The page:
Investigating the Abyan Fiasco: LESSONS FOR THE FUTURE [Archives:1999/01/Front Page]

January 4 1999

Investigators from the FBI (US) and Scotland Yard (UK) have teamed up to help stitch together the exact details of the botched-up rescue operation in Abyan on December 30th, 1998. They are working closely with the Yemeni authorities. 
On December 30th, a 300 military/security force stormed two hideouts of kidnappers who were holding 12 Britons, 2 American, and 2 Australians hostages. The operation, which was carried out at mid-day, took around 100 hours, and left 4 tourists, 2 kidnappers and 3 soldiers dead, and a few more injured. 
The Yemeni government was asked emphatically by the British Ambassador in Sanaa, Mr. Victor Henderson, not to use force in seeking the release of the hostages. But the Yemeni authorities say that they were forced to intervene because the kidnappers were killing their hostages in cold blood. That claim was later contradicted by the freed hostages who stated that the killing started after the assault. 
While piecing the facts of this incident remains an important undertaking, the efforts of the investigators are also going to assess the overall security situation of Yemen. They will dig deeper to evaluate the threat of violence, connections – if any – to regional and international terrorism, and how to handle them. 
The authorities deserve our whole-hearted support in its fight against terrorism. But that entails studying the root-causes for the anti-establishment sentiments that lead to violence. Maybe the investigators’s files can include the following points.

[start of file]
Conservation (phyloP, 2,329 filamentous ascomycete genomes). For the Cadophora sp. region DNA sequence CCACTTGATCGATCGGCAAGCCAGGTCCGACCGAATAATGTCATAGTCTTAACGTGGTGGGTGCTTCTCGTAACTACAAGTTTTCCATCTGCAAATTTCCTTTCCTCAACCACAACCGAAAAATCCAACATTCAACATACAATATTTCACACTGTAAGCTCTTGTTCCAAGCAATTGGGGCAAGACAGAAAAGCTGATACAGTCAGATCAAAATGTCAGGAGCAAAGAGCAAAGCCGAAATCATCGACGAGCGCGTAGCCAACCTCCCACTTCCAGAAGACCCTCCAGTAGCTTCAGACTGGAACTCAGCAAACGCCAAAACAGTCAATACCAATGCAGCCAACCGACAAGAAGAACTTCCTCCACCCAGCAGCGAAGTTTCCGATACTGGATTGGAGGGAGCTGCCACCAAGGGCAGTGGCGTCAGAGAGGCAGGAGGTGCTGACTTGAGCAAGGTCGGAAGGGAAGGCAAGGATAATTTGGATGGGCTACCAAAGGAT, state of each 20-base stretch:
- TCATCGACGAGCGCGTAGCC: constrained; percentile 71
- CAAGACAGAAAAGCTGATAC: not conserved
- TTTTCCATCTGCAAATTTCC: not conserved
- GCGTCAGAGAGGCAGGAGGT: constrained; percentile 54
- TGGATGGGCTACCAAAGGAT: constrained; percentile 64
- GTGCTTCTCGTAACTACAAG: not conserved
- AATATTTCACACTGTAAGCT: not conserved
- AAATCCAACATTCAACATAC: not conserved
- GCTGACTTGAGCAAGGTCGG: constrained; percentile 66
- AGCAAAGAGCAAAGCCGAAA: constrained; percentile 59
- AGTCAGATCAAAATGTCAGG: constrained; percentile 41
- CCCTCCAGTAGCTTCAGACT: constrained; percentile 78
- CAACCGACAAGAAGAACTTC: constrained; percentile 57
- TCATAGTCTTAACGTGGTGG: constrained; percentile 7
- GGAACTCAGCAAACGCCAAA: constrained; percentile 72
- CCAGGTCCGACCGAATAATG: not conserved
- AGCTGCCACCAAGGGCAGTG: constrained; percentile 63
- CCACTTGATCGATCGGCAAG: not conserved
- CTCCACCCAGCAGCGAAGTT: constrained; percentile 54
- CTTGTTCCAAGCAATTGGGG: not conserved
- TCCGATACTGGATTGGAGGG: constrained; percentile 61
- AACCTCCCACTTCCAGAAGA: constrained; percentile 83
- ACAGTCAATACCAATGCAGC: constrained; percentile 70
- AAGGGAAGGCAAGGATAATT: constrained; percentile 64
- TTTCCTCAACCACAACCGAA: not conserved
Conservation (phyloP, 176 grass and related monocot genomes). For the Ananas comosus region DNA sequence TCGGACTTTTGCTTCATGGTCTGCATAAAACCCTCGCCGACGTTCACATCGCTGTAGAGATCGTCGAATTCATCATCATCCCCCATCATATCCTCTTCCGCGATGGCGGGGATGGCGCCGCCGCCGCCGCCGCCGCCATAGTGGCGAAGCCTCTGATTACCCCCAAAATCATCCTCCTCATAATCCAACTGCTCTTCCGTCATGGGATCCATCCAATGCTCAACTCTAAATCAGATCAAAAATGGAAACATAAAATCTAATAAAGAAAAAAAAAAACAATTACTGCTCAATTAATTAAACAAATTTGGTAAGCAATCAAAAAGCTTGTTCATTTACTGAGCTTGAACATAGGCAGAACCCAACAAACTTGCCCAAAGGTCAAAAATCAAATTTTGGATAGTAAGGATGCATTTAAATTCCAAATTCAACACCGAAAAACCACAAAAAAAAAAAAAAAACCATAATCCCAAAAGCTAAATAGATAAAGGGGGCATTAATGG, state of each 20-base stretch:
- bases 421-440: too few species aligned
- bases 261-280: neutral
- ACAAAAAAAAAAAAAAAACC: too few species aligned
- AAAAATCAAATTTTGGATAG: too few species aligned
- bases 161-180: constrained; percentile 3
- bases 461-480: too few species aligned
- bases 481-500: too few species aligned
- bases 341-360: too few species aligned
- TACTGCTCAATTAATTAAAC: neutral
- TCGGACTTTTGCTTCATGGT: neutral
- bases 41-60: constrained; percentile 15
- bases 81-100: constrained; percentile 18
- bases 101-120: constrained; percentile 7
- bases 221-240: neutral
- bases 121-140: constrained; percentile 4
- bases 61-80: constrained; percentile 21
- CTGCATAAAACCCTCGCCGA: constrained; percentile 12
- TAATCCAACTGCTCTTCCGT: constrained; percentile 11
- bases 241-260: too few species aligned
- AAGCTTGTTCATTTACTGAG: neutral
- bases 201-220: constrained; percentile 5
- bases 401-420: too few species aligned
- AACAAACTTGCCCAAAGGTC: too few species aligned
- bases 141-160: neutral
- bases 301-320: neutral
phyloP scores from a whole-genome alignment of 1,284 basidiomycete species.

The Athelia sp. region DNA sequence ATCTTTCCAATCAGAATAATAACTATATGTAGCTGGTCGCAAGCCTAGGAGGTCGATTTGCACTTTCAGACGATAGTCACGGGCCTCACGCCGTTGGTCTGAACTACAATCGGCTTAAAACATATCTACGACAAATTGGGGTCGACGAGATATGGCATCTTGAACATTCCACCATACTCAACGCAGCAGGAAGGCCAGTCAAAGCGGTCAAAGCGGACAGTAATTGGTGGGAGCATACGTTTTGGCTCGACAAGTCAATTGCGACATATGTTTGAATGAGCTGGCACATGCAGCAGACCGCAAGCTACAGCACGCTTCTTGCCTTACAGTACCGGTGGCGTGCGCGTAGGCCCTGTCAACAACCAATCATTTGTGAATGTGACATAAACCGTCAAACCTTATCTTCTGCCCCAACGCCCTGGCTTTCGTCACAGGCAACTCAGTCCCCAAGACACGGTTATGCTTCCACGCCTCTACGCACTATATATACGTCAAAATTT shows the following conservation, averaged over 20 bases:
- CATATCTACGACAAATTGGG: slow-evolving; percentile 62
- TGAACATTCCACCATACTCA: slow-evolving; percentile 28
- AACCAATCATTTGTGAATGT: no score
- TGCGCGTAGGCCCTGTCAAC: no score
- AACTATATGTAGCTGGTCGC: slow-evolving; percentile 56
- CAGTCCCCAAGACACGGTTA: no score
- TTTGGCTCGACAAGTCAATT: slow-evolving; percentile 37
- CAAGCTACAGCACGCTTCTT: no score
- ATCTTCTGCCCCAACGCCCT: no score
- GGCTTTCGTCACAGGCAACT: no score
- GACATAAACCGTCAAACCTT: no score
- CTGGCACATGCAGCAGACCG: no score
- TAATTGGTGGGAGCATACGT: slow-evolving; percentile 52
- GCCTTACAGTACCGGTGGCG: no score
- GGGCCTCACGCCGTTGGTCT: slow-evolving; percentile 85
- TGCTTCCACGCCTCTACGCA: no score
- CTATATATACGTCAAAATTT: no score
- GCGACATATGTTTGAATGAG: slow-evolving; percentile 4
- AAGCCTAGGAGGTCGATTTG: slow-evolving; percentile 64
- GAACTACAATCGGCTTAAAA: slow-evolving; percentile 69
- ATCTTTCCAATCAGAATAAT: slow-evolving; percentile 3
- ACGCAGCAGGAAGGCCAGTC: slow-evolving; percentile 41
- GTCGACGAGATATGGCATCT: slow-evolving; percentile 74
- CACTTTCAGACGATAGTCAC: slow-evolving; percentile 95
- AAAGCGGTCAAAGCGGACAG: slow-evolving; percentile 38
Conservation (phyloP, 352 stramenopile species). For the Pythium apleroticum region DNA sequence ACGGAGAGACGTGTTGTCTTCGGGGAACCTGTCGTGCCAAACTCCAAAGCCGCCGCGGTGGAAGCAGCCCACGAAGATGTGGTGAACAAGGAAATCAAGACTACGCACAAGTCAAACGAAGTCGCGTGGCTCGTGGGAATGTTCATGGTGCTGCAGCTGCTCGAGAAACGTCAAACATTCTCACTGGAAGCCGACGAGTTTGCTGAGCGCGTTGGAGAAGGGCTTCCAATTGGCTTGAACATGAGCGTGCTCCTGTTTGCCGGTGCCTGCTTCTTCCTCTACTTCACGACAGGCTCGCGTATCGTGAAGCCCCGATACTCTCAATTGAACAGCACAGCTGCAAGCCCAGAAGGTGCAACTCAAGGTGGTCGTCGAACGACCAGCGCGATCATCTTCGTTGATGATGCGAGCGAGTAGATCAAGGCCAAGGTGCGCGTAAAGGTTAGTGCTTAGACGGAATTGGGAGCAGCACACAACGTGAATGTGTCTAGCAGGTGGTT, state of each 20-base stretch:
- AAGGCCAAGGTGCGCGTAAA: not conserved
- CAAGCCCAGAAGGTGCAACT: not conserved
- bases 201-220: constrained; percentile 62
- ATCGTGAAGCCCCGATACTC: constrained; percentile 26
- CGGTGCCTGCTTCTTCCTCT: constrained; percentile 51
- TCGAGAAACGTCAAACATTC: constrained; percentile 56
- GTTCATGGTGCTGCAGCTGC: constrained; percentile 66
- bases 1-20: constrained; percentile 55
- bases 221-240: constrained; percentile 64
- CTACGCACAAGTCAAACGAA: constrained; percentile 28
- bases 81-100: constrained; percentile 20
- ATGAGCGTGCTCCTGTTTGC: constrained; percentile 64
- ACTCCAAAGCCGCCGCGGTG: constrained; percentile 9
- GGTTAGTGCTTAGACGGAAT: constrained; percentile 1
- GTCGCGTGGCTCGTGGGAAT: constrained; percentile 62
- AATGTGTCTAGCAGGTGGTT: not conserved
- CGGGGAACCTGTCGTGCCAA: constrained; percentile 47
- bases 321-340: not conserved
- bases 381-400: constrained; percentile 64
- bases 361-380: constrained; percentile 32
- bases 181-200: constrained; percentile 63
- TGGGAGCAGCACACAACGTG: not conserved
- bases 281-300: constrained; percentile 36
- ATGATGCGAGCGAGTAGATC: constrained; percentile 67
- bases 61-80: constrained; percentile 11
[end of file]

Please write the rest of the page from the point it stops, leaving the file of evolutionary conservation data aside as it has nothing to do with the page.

The country needs better training for the security apparatus in order to combat terrorism. But force alone cannot achieve stability. 
A system of better accountability of how the authorities and their proteges handle public funds and how they use their power and influence is a critical component of the corrective measures. 
Another part of the solution is a fair distribution of government services and projects. Khowlan, which has been rebellious, complains the asphalted road comes to adjacent Sanhan (tribe of the president) and stops there. The electric current comes to Sanhan and stops there.One can go out there and check these facts. 
Finally, the law must be respected by all, and justice must be dispensed to all. In today’s Yemen, the law does not apply to influential members of the ruling power structure. And justice is not available to the weak. 
The people need to trust/respect officials before they’ll obey them.